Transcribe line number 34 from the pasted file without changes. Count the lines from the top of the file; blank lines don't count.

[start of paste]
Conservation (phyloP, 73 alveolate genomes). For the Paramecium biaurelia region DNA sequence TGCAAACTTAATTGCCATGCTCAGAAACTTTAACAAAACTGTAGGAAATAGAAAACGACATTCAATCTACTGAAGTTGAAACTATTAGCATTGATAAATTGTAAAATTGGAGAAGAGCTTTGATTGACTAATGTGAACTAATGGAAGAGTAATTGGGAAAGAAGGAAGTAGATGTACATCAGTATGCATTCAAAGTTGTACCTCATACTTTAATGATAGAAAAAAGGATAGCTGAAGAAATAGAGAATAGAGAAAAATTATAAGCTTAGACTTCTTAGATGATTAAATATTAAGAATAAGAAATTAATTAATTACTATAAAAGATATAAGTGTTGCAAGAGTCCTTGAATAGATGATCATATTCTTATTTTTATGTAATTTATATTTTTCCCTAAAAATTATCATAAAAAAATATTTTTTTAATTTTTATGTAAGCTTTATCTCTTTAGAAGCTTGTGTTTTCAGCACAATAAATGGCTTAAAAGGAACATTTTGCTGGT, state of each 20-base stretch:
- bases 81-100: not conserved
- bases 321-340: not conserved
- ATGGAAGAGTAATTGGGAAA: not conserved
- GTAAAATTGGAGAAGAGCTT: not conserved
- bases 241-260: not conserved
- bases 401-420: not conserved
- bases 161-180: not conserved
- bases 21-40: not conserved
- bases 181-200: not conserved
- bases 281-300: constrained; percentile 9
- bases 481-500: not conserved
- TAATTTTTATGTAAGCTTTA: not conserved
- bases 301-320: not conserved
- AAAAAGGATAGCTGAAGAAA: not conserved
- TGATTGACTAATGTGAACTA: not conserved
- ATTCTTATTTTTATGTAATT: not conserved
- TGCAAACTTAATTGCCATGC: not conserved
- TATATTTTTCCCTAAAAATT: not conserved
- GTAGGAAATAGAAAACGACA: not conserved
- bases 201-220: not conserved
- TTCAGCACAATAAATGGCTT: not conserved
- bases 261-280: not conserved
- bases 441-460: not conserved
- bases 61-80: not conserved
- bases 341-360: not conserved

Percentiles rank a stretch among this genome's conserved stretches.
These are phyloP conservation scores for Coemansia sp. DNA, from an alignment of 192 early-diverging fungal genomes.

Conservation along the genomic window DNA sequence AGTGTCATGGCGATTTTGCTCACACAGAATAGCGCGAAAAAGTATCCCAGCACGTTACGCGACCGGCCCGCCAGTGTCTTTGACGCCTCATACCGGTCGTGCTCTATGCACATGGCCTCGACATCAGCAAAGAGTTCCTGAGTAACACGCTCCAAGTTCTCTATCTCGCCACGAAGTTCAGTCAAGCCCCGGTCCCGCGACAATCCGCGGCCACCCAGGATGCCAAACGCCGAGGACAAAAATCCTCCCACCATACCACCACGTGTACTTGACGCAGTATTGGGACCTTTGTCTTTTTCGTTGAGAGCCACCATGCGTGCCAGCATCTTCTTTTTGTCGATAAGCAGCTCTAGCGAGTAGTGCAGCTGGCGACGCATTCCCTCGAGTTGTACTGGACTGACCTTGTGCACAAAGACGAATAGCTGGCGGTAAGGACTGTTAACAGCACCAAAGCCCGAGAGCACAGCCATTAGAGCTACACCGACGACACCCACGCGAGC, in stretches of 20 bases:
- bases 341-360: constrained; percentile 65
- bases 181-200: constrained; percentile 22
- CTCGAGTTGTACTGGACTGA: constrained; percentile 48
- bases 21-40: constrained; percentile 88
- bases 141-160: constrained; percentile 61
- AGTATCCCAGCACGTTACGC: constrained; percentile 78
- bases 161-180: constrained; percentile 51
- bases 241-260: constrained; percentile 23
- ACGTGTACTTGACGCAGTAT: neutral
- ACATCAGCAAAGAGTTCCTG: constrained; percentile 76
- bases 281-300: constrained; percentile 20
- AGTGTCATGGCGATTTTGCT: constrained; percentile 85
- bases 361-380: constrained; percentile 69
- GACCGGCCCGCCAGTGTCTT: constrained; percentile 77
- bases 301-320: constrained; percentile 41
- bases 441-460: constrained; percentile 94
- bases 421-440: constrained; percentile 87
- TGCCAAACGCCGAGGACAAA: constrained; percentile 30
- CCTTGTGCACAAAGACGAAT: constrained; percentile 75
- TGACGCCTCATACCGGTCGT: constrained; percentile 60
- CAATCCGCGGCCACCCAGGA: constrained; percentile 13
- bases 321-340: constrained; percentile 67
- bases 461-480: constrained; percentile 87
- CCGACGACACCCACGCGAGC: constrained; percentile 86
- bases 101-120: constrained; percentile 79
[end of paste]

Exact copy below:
- bases 141-160: constrained; percentile 61